Goodness of fit 0 This test is used to decide whether there is any difference between the observed (experimental) value and the expected.

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Goodness of fit
0 This test is used to decide whether there is any
difference between the observed (experimental) value
and the expected (theoretical) value.
Goodness of Fit
Free from Assumptions
0 Chi square goodness of fit test depends only on the set
of observed and expected frequencies and degrees of
freedom. This test does not need any assumption
regarding distribution of the parent population from
which the samples are taken.
0 Since this test does not involve any population
parameters or characteristics, it is termed as nonparametric or distribution free tests. This test is also
sample size independent and can be used for any
sample size.
It is all about expectations
Oi = an observed frequency (i.e. count) for
measurement i
Ei = an expected (theoretical) frequency
for measurement i, asserted by the null
hypothesis.
Expected Value
0 F = the cumulative Distribution function for the distribution
being tested.
0 Yu = the upper limit for class I
0 (maximum possible observations for any category)
0 Yl = the lower limit for class I
0 (minumum possible observations for any category)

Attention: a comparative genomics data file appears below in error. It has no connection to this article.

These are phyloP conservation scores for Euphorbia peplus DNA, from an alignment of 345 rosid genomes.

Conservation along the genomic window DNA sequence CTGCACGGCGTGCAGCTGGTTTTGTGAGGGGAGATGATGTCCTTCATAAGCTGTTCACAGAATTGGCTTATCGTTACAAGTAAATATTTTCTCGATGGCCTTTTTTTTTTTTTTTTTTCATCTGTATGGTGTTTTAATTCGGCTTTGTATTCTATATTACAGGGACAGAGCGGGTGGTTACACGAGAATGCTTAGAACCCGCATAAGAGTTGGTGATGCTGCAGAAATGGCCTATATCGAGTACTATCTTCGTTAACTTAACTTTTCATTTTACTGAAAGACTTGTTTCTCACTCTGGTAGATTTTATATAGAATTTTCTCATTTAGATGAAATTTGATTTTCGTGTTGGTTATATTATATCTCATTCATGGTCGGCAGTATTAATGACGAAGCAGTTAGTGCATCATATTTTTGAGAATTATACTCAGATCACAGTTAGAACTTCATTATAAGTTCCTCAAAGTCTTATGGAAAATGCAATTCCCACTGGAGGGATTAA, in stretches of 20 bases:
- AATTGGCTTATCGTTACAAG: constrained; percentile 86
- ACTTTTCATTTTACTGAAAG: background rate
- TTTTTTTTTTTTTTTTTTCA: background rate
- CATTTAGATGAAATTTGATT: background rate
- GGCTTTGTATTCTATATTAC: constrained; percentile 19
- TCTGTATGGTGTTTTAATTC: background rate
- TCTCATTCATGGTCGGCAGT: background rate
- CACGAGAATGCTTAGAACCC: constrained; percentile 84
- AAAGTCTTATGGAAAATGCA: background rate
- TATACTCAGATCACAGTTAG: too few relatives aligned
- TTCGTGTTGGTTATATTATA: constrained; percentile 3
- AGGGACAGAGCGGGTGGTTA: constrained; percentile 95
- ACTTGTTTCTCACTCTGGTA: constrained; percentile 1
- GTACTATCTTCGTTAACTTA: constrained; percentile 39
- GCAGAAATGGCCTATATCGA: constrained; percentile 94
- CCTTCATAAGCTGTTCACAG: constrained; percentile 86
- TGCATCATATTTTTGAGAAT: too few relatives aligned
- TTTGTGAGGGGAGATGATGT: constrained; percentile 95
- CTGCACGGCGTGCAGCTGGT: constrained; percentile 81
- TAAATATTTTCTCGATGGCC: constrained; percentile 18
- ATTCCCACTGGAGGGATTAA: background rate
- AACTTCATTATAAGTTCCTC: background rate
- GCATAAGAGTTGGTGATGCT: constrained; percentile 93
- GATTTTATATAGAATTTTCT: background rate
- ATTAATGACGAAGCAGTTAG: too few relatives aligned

0 N = the sample size
Hypothesis testing
Choose a level of alpha – usually 0.05
This implies a 95% level of comfort that the observation is
correct.
Example
The number of cubs delivered to a population of bears in the
wild is tested to see if there is no difference in probability of
twins. (N = 50 females)
Number of
cubs
0
1
2
3
Observed
1
5
35
9
Expected
12.5
12.5
12.5
12.5
Degrees of Freedom = Number of groups – 1
df = 4 – 1 = 3
CHI-SQUARE DISTRIBUTION
TABLE
Decision Rule
0 Based on the alpha and the degrees of freedom, look
up the value in the table.
0 For our example of alpha=.05 and df=3
0 If chi square is greater than 7.82 then reject the
null hypothesis that bears normally birth twins.
Number of
cubs
Calculate the value
0
1
2
3
Observed
1
5
35
9
Expected
12.5
12.5
12.5
12.5
Chi-square =
(1-12.5)2/12.5 + (5-12.5)2/12.5 + (35-12.5)2/12.5 + (912.5)2/12.5 =
10.58 + 4.5 + 40.5 + 0.98 = 56.56
Since 56.56 > 7.82 we reject the null hypothesis that the
number of bear cubs is equally possible for 0-3 cubs
Interpret the result
0 Since we rejected the null hypothesis, what
conclusions (inferences) can we come to?

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